From Tsai Ming-liang’s “Vive l’amour” (1996).
Posts Tagged ‘Tsai Ming-liang’
Fifty fillets of film, alphabetically ordered. Now I can finally get on with my life.
The mirror phase occurs at a time when the child’s physical ambitions outstrip his motor capacity, with the result that his recognition of himself is joyous in that he imagines his mirror image to be more complete, more perfect than he experiences his own body. Recognition is thus overlaid with misrecognition: the image recognised is conceived as the reflected body of the self, but its misrecognition as superior projects this body outside itself as an ideal ego, the alienated subject, which, re-introjected as an ego ideal, gives rise to the future generation of identification with others. This mirror-moment predates language for the child. […] Quite apart from the extraneous similarities between screen and mirror (the framing of the human form in its surroundings, for instance), the cinema has structures of fascination strong enough to allow temporary loss of ego while simultaneously reinforcing the ego. The sense of forgetting the world as the ego has subsequently come to perceive it (I forgot who I am and where I was) is nostalgically reminiscent of that pre-subjective moment of image recognition.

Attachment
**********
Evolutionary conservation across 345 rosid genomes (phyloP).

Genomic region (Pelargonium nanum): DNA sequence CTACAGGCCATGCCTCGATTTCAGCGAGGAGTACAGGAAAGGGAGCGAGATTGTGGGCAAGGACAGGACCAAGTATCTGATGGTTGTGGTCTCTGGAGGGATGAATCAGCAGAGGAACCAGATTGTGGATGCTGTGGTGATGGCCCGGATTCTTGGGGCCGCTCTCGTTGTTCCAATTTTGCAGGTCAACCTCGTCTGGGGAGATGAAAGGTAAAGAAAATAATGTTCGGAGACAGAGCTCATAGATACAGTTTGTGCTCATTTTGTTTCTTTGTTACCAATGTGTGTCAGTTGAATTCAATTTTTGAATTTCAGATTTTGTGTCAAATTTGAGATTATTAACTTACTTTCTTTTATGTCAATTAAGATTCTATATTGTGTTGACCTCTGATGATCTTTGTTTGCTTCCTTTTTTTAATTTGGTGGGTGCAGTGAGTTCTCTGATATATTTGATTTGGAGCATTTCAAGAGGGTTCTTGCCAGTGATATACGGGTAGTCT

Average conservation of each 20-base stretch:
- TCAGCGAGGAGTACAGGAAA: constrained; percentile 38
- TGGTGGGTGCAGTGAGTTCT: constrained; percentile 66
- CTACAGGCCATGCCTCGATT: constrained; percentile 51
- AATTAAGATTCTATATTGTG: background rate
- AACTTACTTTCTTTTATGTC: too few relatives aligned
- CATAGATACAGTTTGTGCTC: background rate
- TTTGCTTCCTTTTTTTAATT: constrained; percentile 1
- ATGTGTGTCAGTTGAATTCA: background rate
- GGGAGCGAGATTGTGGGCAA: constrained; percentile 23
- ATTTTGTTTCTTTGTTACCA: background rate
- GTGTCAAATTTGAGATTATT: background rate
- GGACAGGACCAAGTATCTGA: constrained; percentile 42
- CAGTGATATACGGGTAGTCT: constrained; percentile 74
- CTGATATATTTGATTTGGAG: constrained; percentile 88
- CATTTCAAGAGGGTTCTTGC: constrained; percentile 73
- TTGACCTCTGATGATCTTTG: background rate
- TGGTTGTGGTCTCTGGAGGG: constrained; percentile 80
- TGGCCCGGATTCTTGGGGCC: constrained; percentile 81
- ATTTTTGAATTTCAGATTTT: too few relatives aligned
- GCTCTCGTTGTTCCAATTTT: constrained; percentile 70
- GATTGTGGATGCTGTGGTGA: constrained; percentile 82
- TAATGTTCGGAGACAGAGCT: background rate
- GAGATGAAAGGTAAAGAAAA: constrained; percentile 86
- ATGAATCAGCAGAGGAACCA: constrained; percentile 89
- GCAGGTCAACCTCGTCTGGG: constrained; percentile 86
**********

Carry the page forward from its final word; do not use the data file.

Images from “What Time Is It There?” (2001).
Text from Laura Mulvey’s “Visual Pleasure and Narrative Cinema”.
A batch of images from one of the decade’s best (as anyone who has read my not-yet-revealed “Best of the 00s” list could tell you), the endlessly entrancing Goodbye Dragon Inn (2003). To paraphrase Paul Valéry, films are aesthetic objects designed to induce cinematic modes of consciousness; is there a film from the last ten years that achieves this function more successfully than does Tsai Ming-liang’s apparatus-baring half-history lesson/half-ghost story?